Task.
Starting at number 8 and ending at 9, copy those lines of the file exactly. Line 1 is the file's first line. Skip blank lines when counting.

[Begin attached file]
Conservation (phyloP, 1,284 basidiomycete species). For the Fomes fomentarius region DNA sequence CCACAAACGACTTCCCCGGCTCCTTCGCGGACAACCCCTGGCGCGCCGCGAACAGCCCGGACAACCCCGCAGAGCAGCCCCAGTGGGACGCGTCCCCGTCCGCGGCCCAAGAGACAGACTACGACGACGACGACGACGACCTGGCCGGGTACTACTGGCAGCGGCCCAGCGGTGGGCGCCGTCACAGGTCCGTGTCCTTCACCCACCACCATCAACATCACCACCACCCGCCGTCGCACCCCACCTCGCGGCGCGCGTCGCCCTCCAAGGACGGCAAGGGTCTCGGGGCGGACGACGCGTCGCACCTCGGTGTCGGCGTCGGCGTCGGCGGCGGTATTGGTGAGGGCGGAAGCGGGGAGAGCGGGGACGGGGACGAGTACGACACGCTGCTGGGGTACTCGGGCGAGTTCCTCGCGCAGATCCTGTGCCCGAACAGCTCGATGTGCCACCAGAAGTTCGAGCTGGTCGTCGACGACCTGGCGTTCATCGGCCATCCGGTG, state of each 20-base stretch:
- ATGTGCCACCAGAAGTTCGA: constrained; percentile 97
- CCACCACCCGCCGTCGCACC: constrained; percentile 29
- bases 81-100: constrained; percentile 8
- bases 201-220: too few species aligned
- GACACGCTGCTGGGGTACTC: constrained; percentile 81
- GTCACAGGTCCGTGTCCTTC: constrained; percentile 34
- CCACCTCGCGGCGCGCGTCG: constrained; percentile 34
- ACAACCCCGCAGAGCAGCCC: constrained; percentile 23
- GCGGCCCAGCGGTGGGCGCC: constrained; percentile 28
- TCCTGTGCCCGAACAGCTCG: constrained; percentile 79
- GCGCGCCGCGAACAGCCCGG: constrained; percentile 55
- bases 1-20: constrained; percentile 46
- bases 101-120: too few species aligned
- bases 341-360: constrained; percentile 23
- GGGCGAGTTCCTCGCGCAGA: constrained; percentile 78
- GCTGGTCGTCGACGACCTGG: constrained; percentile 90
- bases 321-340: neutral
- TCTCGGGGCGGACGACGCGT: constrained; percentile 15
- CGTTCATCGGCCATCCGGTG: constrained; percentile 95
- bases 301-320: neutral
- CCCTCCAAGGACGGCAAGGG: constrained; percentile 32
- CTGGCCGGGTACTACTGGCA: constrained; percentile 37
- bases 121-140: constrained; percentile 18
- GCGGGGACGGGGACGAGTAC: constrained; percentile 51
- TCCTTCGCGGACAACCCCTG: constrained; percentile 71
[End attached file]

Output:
- CCACCTCGCGGCGCGCGTCG: constrained; percentile 34
- ACAACCCCGCAGAGCAGCCC: constrained; percentile 23